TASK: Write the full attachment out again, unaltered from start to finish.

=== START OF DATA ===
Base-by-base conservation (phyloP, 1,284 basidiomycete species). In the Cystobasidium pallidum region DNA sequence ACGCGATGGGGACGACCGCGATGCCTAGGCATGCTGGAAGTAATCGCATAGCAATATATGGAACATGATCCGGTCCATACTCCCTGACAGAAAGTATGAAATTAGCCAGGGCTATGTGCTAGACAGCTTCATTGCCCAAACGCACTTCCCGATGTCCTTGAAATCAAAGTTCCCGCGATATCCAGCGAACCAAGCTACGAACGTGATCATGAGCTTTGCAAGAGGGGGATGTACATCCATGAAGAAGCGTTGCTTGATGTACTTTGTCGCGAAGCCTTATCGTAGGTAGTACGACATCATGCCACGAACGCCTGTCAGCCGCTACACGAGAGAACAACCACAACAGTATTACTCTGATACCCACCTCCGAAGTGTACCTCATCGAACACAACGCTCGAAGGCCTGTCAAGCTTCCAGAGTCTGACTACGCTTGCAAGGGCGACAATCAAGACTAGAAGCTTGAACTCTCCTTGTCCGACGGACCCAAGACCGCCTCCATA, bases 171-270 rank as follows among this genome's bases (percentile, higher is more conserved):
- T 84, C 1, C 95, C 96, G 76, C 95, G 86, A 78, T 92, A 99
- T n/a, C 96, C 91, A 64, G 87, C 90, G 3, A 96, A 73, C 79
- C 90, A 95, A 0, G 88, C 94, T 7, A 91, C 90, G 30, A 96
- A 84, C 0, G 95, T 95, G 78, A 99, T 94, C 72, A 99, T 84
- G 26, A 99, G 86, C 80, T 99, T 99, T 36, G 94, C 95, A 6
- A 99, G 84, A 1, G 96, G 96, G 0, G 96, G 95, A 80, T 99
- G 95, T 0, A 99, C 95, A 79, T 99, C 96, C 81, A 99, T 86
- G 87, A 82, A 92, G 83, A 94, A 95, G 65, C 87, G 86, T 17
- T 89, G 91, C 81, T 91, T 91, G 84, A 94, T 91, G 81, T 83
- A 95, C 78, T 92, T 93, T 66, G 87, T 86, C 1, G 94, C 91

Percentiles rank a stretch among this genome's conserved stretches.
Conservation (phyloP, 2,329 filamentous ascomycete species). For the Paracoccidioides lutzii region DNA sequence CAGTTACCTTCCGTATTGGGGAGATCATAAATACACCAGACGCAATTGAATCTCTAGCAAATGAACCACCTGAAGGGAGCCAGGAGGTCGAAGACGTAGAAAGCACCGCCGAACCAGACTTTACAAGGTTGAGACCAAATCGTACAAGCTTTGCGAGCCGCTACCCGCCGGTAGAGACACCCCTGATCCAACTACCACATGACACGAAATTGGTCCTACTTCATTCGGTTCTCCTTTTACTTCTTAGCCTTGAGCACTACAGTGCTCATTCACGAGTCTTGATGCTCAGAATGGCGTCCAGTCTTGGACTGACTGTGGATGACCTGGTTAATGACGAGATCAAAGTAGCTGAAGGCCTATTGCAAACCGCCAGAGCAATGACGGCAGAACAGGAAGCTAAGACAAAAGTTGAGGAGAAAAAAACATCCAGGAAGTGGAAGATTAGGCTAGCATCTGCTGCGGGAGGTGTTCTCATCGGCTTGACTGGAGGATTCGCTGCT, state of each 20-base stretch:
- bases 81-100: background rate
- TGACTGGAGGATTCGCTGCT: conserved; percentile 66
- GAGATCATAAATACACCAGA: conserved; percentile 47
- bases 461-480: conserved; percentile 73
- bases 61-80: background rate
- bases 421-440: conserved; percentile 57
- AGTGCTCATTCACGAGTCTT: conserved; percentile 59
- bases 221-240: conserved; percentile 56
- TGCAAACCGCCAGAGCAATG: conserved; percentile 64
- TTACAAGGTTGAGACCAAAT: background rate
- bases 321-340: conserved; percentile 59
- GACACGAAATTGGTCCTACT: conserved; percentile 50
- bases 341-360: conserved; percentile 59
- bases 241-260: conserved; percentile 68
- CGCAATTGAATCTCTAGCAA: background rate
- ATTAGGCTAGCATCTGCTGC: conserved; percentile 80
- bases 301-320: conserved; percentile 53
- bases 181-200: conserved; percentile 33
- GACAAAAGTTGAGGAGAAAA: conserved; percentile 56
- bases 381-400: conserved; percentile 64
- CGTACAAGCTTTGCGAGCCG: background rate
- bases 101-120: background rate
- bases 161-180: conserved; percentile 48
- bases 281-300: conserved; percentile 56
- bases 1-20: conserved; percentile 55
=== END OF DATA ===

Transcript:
Base-by-base conservation (phyloP, 1,284 basidiomycete species). In the Cystobasidium pallidum region DNA sequence ACGCGATGGGGACGACCGCGATGCCTAGGCATGCTGGAAGTAATCGCATAGCAATATATGGAACATGATCCGGTCCATACTCCCTGACAGAAAGTATGAAATTAGCCAGGGCTATGTGCTAGACAGCTTCATTGCCCAAACGCACTTCCCGATGTCCTTGAAATCAAAGTTCCCGCGATATCCAGCGAACCAAGCTACGAACGTGATCATGAGCTTTGCAAGAGGGGGATGTACATCCATGAAGAAGCGTTGCTTGATGTACTTTGTCGCGAAGCCTTATCGTAGGTAGTACGACATCATGCCACGAACGCCTGTCAGCCGCTACACGAGAGAACAACCACAACAGTATTACTCTGATACCCACCTCCGAAGTGTACCTCATCGAACACAACGCTCGAAGGCCTGTCAAGCTTCCAGAGTCTGACTACGCTTGCAAGGGCGACAATCAAGACTAGAAGCTTGAACTCTCCTTGTCCGACGGACCCAAGACCGCCTCCATA, bases 171-270 rank as follows among this genome's bases (percentile, higher is more conserved):
- T 84, C 1, C 95, C 96, G 76, C 95, G 86, A 78, T 92, A 99
- T n/a, C 96, C 91, A 64, G 87, C 90, G 3, A 96, A 73, C 79
- C 90, A 95, A 0, G 88, C 94, T 7, A 91, C 90, G 30, A 96
- A 84, C 0, G 95, T 95, G 78, A 99, T 94, C 72, A 99, T 84
- G 26, A 99, G 86, C 80, T 99, T 99, T 36, G 94, C 95, A 6
- A 99, G 84, A 1, G 96, G 96, G 0, G 96, G 95, A 80, T 99
- G 95, T 0, A 99, C 95, A 79, T 99, C 96, C 81, A 99, T 86
- G 87, A 82, A 92, G 83, A 94, A 95, G 65, C 87, G 86, T 17
- T 89, G 91, C 81, T 91, T 91, G 84, A 94, T 91, G 81, T 83
- A 95, C 78, T 92, T 93, T 66, G 87, T 86, C 1, G 94, C 91

Percentiles rank a stretch among this genome's conserved stretches.
Conservation (phyloP, 2,329 filamentous ascomycete species). For the Paracoccidioides lutzii region DNA sequence CAGTTACCTTCCGTATTGGGGAGATCATAAATACACCAGACGCAATTGAATCTCTAGCAAATGAACCACCTGAAGGGAGCCAGGAGGTCGAAGACGTAGAAAGCACCGCCGAACCAGACTTTACAAGGTTGAGACCAAATCGTACAAGCTTTGCGAGCCGCTACCCGCCGGTAGAGACACCCCTGATCCAACTACCACATGACACGAAATTGGTCCTACTTCATTCGGTTCTCCTTTTACTTCTTAGCCTTGAGCACTACAGTGCTCATTCACGAGTCTTGATGCTCAGAATGGCGTCCAGTCTTGGACTGACTGTGGATGACCTGGTTAATGACGAGATCAAAGTAGCTGAAGGCCTATTGCAAACCGCCAGAGCAATGACGGCAGAACAGGAAGCTAAGACAAAAGTTGAGGAGAAAAAAACATCCAGGAAGTGGAAGATTAGGCTAGCATCTGCTGCGGGAGGTGTTCTCATCGGCTTGACTGGAGGATTCGCTGCT, state of each 20-base stretch:
- bases 81-100: background rate
- TGACTGGAGGATTCGCTGCT: conserved; percentile 66
- GAGATCATAAATACACCAGA: conserved; percentile 47
- bases 461-480: conserved; percentile 73
- bases 61-80: background rate
- bases 421-440: conserved; percentile 57
- AGTGCTCATTCACGAGTCTT: conserved; percentile 59
- bases 221-240: conserved; percentile 56
- TGCAAACCGCCAGAGCAATG: conserved; percentile 64
- TTACAAGGTTGAGACCAAAT: background rate
- bases 321-340: conserved; percentile 59
- GACACGAAATTGGTCCTACT: conserved; percentile 50
- bases 341-360: conserved; percentile 59
- bases 241-260: conserved; percentile 68
- CGCAATTGAATCTCTAGCAA: background rate
- ATTAGGCTAGCATCTGCTGC: conserved; percentile 80
- bases 301-320: conserved; percentile 53
- bases 181-200: conserved; percentile 33
- GACAAAAGTTGAGGAGAAAA: conserved; percentile 56
- bases 381-400: conserved; percentile 64
- CGTACAAGCTTTGCGAGCCG: background rate
- bases 101-120: background rate
- bases 161-180: conserved; percentile 48
- bases 281-300: conserved; percentile 56
- bases 1-20: conserved; percentile 55